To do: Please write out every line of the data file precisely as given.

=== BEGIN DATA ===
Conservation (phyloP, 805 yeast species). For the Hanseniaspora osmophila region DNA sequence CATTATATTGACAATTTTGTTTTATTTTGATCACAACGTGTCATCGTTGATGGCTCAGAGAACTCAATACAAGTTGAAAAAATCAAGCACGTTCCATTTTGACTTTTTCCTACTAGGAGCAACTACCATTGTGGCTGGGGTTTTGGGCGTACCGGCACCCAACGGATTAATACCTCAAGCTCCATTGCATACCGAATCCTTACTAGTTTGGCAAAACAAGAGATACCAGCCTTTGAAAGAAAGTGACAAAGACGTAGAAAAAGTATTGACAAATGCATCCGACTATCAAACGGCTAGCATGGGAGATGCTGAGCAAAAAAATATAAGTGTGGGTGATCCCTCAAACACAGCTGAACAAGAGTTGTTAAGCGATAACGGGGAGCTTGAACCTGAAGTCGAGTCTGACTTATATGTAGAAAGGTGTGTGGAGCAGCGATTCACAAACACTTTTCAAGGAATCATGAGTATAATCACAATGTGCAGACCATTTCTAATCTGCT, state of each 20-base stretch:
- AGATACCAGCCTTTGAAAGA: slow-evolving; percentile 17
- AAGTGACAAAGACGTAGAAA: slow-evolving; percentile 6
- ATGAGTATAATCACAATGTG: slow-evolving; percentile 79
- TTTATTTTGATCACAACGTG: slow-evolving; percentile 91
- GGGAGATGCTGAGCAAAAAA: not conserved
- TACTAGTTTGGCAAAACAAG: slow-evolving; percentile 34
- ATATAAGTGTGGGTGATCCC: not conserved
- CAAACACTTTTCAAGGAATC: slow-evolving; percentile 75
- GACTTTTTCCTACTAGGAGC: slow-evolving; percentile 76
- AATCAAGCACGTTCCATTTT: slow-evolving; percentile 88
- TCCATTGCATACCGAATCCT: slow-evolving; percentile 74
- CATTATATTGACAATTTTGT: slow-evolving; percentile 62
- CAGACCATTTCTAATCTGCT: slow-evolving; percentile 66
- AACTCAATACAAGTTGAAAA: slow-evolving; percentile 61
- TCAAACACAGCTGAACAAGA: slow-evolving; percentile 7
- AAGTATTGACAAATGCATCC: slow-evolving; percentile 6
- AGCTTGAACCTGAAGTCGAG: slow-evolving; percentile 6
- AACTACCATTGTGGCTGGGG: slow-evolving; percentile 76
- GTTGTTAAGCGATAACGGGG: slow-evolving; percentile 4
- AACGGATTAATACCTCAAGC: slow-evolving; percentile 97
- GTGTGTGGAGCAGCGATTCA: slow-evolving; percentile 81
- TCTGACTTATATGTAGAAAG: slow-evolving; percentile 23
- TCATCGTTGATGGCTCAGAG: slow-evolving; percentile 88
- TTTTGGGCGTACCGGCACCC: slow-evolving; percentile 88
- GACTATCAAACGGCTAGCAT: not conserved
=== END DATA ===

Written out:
Conservation (phyloP, 805 yeast species). For the Hanseniaspora osmophila region DNA sequence CATTATATTGACAATTTTGTTTTATTTTGATCACAACGTGTCATCGTTGATGGCTCAGAGAACTCAATACAAGTTGAAAAAATCAAGCACGTTCCATTTTGACTTTTTCCTACTAGGAGCAACTACCATTGTGGCTGGGGTTTTGGGCGTACCGGCACCCAACGGATTAATACCTCAAGCTCCATTGCATACCGAATCCTTACTAGTTTGGCAAAACAAGAGATACCAGCCTTTGAAAGAAAGTGACAAAGACGTAGAAAAAGTATTGACAAATGCATCCGACTATCAAACGGCTAGCATGGGAGATGCTGAGCAAAAAAATATAAGTGTGGGTGATCCCTCAAACACAGCTGAACAAGAGTTGTTAAGCGATAACGGGGAGCTTGAACCTGAAGTCGAGTCTGACTTATATGTAGAAAGGTGTGTGGAGCAGCGATTCACAAACACTTTTCAAGGAATCATGAGTATAATCACAATGTGCAGACCATTTCTAATCTGCT, state of each 20-base stretch:
- AGATACCAGCCTTTGAAAGA: slow-evolving; percentile 17
- AAGTGACAAAGACGTAGAAA: slow-evolving; percentile 6
- ATGAGTATAATCACAATGTG: slow-evolving; percentile 79
- TTTATTTTGATCACAACGTG: slow-evolving; percentile 91
- GGGAGATGCTGAGCAAAAAA: not conserved
- TACTAGTTTGGCAAAACAAG: slow-evolving; percentile 34
- ATATAAGTGTGGGTGATCCC: not conserved
- CAAACACTTTTCAAGGAATC: slow-evolving; percentile 75
- GACTTTTTCCTACTAGGAGC: slow-evolving; percentile 76
- AATCAAGCACGTTCCATTTT: slow-evolving; percentile 88
- TCCATTGCATACCGAATCCT: slow-evolving; percentile 74
- CATTATATTGACAATTTTGT: slow-evolving; percentile 62
- CAGACCATTTCTAATCTGCT: slow-evolving; percentile 66
- AACTCAATACAAGTTGAAAA: slow-evolving; percentile 61
- TCAAACACAGCTGAACAAGA: slow-evolving; percentile 7
- AAGTATTGACAAATGCATCC: slow-evolving; percentile 6
- AGCTTGAACCTGAAGTCGAG: slow-evolving; percentile 6
- AACTACCATTGTGGCTGGGG: slow-evolving; percentile 76
- GTTGTTAAGCGATAACGGGG: slow-evolving; percentile 4
- AACGGATTAATACCTCAAGC: slow-evolving; percentile 97
- GTGTGTGGAGCAGCGATTCA: slow-evolving; percentile 81
- TCTGACTTATATGTAGAAAG: slow-evolving; percentile 23
- TCATCGTTGATGGCTCAGAG: slow-evolving; percentile 88
- TTTTGGGCGTACCGGCACCC: slow-evolving; percentile 88
- GACTATCAAACGGCTAGCAT: not conserved